This workshop will introduce you to my methods, which are not suitable for all possible subjects, and which may or may not work well for you. You won't make pictures that look like my pictures, at the end of it all. But you will know how my methods work.
You will need a digital camera, a portable computer to put pictures on for viewing, and a book or other mindless entertainment that has nothing to do with photography. If you don't know how to use your camera, you're not invited. If you don't have a clear idea of what various settings do, you're not invited. If you are still struggling with basic ideas of composition, ditto. Your instructor assumes that you're in control of your technique and that you can make a more or less appealing picture more or less on demand.
9:00am-noon Photo Walking
On the photo walk we'll be rambling through Bellingham, slowly, taking in suburban, urban, and natural scenery. One of the great things about Bellingham is that all three are within one mile of my house. The goal here is to collect snaps. We'll not be looking for "good" photos here, simply recording things which strike our fancy. Look for "subjects" which interest you, where by "subject" I mean an object, a scene, a place, a theme. You might like a particular building, a park, a vista. You might like the discarded drink cans we'll come across from time to time. Snap these subjects pretty thoroughly, so you have a good record of what they look like.
A "subject" for our purposes is something that will be there tomorrow. The Saturday Farmer's Market is no good, since you won't be here next Saturday (although, if you're playing along at home, this might work out fine.) A specific person is no good. A type of person is fine.
By noon we'll try to have a few hundred shots of a handful of "subjects" and will return to base.
Noon-1pm Lunch (sandwiches) and a lecture on inspiration, which will be pretty much just this little essay.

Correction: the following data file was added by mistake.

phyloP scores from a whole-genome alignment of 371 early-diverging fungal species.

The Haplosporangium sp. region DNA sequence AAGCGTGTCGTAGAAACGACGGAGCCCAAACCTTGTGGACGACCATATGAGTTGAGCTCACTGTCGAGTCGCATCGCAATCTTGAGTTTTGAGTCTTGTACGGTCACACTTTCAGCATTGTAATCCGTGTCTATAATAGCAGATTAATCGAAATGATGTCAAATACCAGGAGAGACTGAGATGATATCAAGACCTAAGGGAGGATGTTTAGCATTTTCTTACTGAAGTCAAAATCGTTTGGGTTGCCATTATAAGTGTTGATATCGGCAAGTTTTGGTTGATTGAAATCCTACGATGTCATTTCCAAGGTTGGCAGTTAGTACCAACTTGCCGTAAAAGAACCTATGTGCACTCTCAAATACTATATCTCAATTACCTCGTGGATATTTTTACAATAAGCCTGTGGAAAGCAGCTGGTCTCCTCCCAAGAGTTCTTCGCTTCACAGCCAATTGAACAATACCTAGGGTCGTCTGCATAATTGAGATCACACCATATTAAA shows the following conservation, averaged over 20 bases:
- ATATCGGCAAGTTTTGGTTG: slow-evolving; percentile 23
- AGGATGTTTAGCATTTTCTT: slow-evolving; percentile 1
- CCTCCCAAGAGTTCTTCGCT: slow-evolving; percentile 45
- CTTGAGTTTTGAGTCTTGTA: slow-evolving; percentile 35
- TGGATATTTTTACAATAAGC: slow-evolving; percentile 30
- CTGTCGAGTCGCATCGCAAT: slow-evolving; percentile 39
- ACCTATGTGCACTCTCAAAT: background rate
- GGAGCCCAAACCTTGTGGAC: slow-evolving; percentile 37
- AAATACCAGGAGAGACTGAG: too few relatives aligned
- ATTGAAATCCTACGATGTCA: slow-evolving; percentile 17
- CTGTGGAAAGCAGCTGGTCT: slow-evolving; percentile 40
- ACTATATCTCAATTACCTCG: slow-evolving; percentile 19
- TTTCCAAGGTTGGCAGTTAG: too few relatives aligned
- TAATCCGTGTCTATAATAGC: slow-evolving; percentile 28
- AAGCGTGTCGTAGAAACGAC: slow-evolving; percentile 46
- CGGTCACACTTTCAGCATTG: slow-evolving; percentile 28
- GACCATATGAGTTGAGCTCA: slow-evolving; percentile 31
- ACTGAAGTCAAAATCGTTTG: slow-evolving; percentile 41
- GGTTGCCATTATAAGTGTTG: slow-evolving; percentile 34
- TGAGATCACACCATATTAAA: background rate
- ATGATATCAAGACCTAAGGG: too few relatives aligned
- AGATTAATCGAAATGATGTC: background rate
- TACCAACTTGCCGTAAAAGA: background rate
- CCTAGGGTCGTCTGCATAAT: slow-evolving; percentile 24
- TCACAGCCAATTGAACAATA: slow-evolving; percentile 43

Afternoon Seeking Inspiration.
We're going to load up the morning's pictures onto our laptops and flip through them. At the same time, your gracious host (me) will make available a collection of books of photographs. We'll be flipping through our pictures, and through the books of photos. The goals for the afternoon are:
- One or two selected "subjects" (no more than two)
- A written description of how we feel about our subject(s)
- A written description of how we might express those feelings
The writing might be simply a list of adjectives, blank verse, a detailed essay, anything. It will be inadequate. The idea is simply to try, to begin to delineate and understand how we feel and how might shoot it. We might also write down photos from the sources being passed around, from which we wish to steal ideas.
Consider, lightly, issues of time of day, timing of the exposure, camera position, angle of view, various camera settings, and overall look of the picture. At least.
Done for the day. You will all be expected to stand me a pint at Nelson's Market, just down the alley from my home.
10am Meet up (remember those pints?)
10am-11am Revisit yesterday's exercise after good night's sleep.